The winter of 1939-1940 was long, dark and very cold. Joe was one of the first to be called up as he worked for Shellmex and was an expert on petroleum. He was sent at once to France with the British Expeditionary Force and so began a long and anxious time. Prior to him going we had become engaged as so many of our friends had done. He wrote to say how cold it was and how ill prepared the troops were, not all of them had the proper equipment and some didn’t even have a gun, but they survived with the help of the local wine and goodwill.

Back home the criticism of the government had grown to alarming levels and it was a great relief to everyone when Winston Churchill took over as Prime Minister. At last we had someone to look up to as a leader, a fighter who would never give in. In June Dunkirk was turned from a disaster into a national triumph as the troops were evacuated. Joe came home on a barge and was taken to Aldershot. It was a great relief when I got a call from him to say he was Okay. I was desperate to see him and got the train to Aldershot as soon as I could. He looked so well but he had changed, he was much harder and more worldly wise but after witnessing so many tragedies, I couldn’t expect anything else.

In August the bombs started to fall. Joe was posted to Swindon and because women were not allowed to stay overnight with their boyfriends, we decided to get married. I had to make all the arrangements and we were married in Wandsworth shortly afterwards. Joe’s unit was moved to Yorkshire and the lovely couple whom he was billeted with said I could go back and stay with them to be near him. Soon afterwards he was moved to just outside London at Hadlow Down and after moving back to the capital I would see him every Sunday.

At that time the Blitz was on and from dusk until dawn we would spend our time in the underground shelters. We would do our shopping in the daylight and hope that there was no air raid. We did our shopping in Clapham and how I admired the stallholders who carried on as normal even though they had been up all night because of the raids. On the bus you could see the bombed out ruins of houses and flats but somehow we never thought that a bomb would actually hit us. At night the noise was terrific with the sound of ante aircraft guns and the mighty explosions of bombs landing. Many times we put out incendiary bombs that had landed in the garden.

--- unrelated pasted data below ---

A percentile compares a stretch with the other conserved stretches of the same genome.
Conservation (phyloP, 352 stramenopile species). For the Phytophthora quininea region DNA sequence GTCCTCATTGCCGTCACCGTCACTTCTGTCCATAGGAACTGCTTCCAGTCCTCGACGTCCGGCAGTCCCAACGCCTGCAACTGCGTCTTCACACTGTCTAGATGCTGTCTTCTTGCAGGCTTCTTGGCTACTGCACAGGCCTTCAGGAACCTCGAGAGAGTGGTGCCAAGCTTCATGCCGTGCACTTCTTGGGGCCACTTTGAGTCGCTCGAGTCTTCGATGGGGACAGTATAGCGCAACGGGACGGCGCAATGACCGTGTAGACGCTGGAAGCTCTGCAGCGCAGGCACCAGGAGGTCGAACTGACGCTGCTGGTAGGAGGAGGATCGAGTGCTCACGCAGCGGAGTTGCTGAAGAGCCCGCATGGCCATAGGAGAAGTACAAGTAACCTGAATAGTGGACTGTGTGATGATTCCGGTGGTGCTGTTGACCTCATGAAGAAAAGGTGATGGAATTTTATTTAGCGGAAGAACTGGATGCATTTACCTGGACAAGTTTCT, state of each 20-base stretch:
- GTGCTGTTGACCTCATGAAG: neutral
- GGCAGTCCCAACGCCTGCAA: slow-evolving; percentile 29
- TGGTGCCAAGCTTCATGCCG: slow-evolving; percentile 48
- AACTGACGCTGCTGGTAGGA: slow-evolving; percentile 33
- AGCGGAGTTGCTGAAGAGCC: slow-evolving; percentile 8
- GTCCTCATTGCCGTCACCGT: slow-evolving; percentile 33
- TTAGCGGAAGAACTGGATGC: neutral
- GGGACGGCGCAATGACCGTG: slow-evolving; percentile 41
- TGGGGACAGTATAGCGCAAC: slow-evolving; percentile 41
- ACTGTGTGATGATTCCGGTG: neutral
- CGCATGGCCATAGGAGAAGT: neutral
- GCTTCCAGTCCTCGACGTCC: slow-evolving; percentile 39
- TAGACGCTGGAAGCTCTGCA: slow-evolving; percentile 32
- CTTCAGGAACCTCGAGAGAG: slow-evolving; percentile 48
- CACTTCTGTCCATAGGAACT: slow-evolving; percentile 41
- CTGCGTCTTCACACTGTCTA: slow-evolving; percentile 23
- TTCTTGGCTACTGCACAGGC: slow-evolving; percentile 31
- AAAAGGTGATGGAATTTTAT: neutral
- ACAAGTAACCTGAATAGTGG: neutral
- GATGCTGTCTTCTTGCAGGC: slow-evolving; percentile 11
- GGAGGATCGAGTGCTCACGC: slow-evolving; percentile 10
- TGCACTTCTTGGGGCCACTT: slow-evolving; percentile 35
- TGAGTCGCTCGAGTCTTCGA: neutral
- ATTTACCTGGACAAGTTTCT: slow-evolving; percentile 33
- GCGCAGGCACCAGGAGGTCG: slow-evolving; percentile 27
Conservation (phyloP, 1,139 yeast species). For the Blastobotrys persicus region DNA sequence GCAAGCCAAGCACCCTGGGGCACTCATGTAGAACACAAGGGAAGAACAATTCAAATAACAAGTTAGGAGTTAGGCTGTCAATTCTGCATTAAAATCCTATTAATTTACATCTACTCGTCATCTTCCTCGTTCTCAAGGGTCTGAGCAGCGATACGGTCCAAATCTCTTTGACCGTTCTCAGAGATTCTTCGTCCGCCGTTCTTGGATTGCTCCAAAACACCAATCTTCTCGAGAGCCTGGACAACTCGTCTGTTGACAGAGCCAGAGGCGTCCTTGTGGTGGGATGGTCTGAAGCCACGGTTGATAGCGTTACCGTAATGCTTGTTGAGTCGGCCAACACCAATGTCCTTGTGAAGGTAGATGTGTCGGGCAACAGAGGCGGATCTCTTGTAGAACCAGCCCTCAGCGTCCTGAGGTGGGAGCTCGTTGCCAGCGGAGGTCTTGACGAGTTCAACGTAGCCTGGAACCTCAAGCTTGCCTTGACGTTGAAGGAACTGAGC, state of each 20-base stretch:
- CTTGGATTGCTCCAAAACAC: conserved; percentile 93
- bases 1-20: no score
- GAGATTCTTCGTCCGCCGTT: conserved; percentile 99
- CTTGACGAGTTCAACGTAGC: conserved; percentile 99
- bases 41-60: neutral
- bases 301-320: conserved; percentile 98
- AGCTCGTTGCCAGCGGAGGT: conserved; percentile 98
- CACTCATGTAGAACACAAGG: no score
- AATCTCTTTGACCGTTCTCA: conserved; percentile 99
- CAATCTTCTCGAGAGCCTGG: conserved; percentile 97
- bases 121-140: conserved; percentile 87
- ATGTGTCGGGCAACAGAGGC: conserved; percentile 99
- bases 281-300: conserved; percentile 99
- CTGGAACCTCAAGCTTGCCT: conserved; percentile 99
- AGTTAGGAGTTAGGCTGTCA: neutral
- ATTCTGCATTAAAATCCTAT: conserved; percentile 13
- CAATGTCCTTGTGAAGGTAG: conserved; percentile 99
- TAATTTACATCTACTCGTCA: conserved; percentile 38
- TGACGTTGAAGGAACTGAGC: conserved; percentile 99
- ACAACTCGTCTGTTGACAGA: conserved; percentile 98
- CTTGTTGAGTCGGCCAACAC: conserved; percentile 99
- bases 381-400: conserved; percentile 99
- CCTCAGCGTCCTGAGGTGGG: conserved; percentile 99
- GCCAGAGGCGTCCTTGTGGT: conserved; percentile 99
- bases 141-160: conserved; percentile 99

My luck was in when Joe’s unit was moved again, this time to Hatfield. He had met a lovely lady in the village who had been evacuated from Cardiff. She had a lovely house and needed help in looking after eight little girls who had been evacuated from London. One of the girls was only three and was totally bewildered after leaving the city. She became my special charge.

The Blitz was still on and on many nights we heard the planes on their way to bomb London. The country was a refuge for the girls and we would go for long walks in the woods that surrounded us. One day as we were walking I found a pheasant’s nest with eight eggs in it. It was a great temptation to take the eggs as we had no such luxuries but I let the pheasant have her babies and upheld the law of the countryside.

On the whole we were a happy lot and I was able to see Joe frequently. He would bring his army friends to see us and they always brought gifts of sweets and eggs, which were considered luxuries and strictly rationed. It was a sad day for everyone when the unit was moved once again to Dene Park in Horsham, a lovely place with abundant wildlife and a herd of deer. It didn’t take Joe long to find me a new billet close to him, with a family who had been evacuated from Portsmouth. They lived in a cottage on top of a hill with no bathroom, no running water and an outside toilet. If we wanted a wash we had to draw water from the well and heat it on the copper boiler. To do this we had to light a fire under the copper, which, at times, was much easier said than done. Washing day was always a Monday, which was easy, compared to keeping the deer off the washing line as they continually tried to eat the wet laundry.

Joe had a friend who asked if I could find some accommodation for his wife in the village. The people in the village were only too willing to help and from then on many wives would come down and stay for short breaks. The only problem the men had in getting here was petrol for their bikes. I don’t know how they did it or where the petrol came from, but the local pond was soon full of submerged petrol cans. At the back of everyone’s mind was the fact that the men would soon be going overseas and some of them would not return. Life at Dene Park was much easier than elsewhere as we had a plentiful supply of eggs, milk and cheese from the farms and game from the abundant wildlife, duck and rabbit.

The air raids continued and several German planes were brought down close to us. The dog fights in the sky above us were breathtaking. The spitfires seemed to be more mobile and faster than their foes but our admiration for the pilots was unlimited, they were the true heroes of the hour.